The Smartphone in Your Hand, a Tiny Device at Glance, Holds Major Significance in Terms of Marketing. How? MTS Got the Experts to Answer That Question
‘The Most Significant Gap in Mobile Today Is the Performance Marketing Category’
Michael Jaconi – CEO, Button: In the marketing tech world, I still think that mobile is a tremendously underserved category. As the gap between time and money spent on mobile continues to close, I believe we’ll see transactional revenue streams emerge as more and more important than the traditional advertising models we’ve been used to. I think the natural progression is for advertisers to move to a more CPA-oriented mindset, as this typically yields the highest measurable ROI for brands.
You’re seeing this trend already with companies like Yelp acquiring Eat24, Facebook introducing the monetization of places, The New York Times acquiring WireCutter, TripAdvisor’s efforts with Instant Booking, and the story about Buzzfeed’s commerce-specific team.
If you want to look at the breakdown of channels in desktop and try to compare those to mobile, you’ll quickly recognize that the most significant gap in mobile today is the performance marketing category. Over time, we believe this will actually surpass the 20% seen in the desktop because of the transactional nature of the mobile device. There is a marketing mix that exists in the desktop that will be fully replicated in mobile. If you break that down it looks like this:
- Search: 32%
- Email: 18%
- Organic: 15%
- Display/Advertising: 15%
- Performance Marketing: 20%
‘Seamlessly Integrating Content with Advertising Can Have Measurable Engagement Benefits to the Mobile Consumer Journey’
Adrian Velthuis – Chief Revenue Officer, Mobile Posse: Increasingly, marketers need to identify how to take advantage of the highly popular content discovery arena before consumers disappear into the vortex of the dominant players. Simply put, “How can I reach the consumer first, BEFORE I let Google or Facebook control their buying journey for me?”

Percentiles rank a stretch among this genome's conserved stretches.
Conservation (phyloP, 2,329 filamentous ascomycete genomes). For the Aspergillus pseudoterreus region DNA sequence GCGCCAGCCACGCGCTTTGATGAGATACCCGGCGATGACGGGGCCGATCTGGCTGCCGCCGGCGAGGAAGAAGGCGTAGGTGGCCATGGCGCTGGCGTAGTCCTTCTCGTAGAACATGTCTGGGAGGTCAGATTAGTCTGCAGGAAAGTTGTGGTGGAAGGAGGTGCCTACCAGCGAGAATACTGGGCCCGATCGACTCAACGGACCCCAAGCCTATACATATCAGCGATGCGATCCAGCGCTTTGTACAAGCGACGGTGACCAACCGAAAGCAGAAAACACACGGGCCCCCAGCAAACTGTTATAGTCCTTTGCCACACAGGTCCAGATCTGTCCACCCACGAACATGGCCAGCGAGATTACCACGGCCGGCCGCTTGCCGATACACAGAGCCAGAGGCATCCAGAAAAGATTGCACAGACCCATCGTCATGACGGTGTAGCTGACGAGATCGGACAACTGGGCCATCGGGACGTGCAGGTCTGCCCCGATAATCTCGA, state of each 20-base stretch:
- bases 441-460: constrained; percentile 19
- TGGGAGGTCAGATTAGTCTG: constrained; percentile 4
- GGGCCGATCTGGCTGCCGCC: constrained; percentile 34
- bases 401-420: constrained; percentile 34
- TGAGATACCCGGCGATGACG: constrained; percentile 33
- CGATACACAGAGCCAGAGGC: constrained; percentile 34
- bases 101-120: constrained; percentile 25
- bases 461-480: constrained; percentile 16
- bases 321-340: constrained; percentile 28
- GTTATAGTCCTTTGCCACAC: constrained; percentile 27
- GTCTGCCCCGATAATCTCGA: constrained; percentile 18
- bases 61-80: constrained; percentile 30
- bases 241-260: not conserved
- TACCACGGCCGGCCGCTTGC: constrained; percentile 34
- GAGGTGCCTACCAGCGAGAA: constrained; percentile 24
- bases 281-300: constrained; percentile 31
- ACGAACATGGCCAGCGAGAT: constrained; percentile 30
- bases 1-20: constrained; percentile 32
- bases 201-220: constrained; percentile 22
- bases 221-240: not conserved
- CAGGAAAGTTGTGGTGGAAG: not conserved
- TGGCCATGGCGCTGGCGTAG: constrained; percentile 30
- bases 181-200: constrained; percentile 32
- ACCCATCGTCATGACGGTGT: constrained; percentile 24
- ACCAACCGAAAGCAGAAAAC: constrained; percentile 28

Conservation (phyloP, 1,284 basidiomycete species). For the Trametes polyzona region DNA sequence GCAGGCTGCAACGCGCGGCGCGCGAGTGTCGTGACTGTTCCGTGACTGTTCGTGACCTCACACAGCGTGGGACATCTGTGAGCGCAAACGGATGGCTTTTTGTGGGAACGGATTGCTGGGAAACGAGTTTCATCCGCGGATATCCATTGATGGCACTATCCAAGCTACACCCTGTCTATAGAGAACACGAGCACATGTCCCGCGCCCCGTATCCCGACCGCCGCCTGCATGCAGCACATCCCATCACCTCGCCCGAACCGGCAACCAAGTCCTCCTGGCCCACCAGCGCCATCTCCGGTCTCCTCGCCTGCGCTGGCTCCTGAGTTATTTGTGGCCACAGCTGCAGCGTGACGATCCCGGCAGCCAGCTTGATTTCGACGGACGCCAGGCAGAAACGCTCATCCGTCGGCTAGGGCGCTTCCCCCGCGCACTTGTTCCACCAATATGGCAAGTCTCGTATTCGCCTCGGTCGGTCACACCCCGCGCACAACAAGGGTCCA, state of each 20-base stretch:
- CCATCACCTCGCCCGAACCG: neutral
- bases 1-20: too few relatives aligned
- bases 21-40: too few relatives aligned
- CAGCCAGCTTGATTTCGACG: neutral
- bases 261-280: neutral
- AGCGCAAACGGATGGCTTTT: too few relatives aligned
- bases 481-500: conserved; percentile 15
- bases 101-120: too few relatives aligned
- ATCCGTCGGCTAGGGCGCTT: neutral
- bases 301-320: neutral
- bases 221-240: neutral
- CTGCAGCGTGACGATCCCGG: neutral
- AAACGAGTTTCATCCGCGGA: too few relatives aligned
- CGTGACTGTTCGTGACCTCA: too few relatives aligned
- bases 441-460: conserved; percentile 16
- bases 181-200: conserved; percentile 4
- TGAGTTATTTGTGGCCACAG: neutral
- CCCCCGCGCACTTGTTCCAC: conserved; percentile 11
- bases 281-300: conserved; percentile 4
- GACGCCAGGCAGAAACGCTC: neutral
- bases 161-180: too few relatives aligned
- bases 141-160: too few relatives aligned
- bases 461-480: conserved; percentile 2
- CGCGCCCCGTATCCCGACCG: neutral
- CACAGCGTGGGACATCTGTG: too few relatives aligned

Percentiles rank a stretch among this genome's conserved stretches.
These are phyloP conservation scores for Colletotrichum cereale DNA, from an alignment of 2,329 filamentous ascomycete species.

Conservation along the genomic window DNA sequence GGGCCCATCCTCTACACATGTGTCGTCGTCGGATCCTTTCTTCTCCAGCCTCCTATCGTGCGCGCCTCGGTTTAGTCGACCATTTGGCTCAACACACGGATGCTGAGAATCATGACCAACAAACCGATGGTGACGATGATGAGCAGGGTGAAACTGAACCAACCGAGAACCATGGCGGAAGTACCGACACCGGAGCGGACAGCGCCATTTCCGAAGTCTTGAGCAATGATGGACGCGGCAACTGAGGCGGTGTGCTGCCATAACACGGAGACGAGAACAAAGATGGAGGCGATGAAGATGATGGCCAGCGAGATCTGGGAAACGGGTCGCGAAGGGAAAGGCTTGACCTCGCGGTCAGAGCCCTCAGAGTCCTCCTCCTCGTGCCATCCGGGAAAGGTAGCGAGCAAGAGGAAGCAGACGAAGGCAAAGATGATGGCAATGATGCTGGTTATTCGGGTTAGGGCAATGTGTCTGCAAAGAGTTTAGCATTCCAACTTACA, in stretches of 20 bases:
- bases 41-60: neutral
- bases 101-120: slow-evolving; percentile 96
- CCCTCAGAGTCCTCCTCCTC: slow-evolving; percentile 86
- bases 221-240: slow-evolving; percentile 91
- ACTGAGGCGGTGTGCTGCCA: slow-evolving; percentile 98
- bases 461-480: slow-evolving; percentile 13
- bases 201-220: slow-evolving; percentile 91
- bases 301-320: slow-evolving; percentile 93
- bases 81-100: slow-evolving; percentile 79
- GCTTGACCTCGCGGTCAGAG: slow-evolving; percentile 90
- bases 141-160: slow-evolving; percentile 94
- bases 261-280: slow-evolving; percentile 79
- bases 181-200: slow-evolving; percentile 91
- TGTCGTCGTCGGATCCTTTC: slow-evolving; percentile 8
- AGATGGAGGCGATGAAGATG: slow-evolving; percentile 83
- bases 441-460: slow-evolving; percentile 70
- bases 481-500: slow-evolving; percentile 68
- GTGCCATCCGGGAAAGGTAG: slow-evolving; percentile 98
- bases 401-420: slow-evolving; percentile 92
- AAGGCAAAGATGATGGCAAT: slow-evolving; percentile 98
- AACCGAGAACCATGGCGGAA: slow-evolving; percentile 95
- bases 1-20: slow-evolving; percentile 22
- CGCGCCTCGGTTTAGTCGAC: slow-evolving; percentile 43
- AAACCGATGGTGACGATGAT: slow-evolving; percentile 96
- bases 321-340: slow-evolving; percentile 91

If you look at companies like Outbrain and Taboola, they, like Mobile Posse, have recognized that seamlessly integrating content with advertising can have measurable engagement benefits to the mobile consumer journey. By reaching customers organically – through the native smartphone experience – and presenting interesting, contextual content, advertisers can take advantage of consumer behavior and the data insights that come with it.
‘Phones Will Continue to Grow in Importance’
Adam Fingerman – Co-founder and CEO, ArcTouch: We’re now spending more time on our phones than on our computers, and it’s safe to say that our phones are at arm’s length when not being used. The intimate relationship created by the ubiquity and mobility of smartphones have made them incredibly valuable for brands working to engage more deeply with customers. Because of this, phones will continue to grow in importance, with wearables, home assistants like Alexa and Google Home, and other connected devices to follow as among the most valuable, personal ways for brands to connect with consumers.
We’re in the midst of a big shift when it comes to applications. Apps that used to live in silos on mobile phones are fast becoming the center of experiences that transcend platforms. Mobile voice assistants like Siri and the Google Assistant are pulling information from apps (if the apps support them, which they should) to give people glanceable information at the moment they need it. Messaging platforms like Facebook’s Messenger, Kik and Slack have AI driven bots that serve as brand concierges, and offer up a slice of information then usher people to deeper, more engaging experiences through deep linking to apps and the web. As Forrester recently put it, marketers and product strategists need to consider an “App+” strategy to engage more deeply with their customers — you need to get out of that tool mindset and consider experiences that span across mediums.
‘By 2020 There Will Be Some Sort of Clearinghouse for Mobile Browser Fingerprinting’
Daniel Meehan – Founder and CEO, PadSquad: The digital market has some interesting challenges to figure out when it comes to measuring audiences in a mobile-first world. The app space allows for IDFA targeting, better attribution, and high viewability, but for the vast majority of ad inventory, there is utility based and in gaming.
Mobile web is restricted based on browser settings, and lack of 3P cookies in Safari, but offers audiences that are typically in consumption mode engaging with content. My sense is that by 2020 there will be some sort of clearinghouse for mobile browser fingerprinting that can be matched to mobile IDFA to develop an industry standard so that data targeting and measurement can be more robust and accurate across devices, browsers, etc. This will lead to more intelligent benchmarks for marketers, and not the hodge-podge of third-parties that exist today, all only telling parts of the measurement story.
Recommended Read: 4 Questions Every Marketer Should be Asking about Device Graphs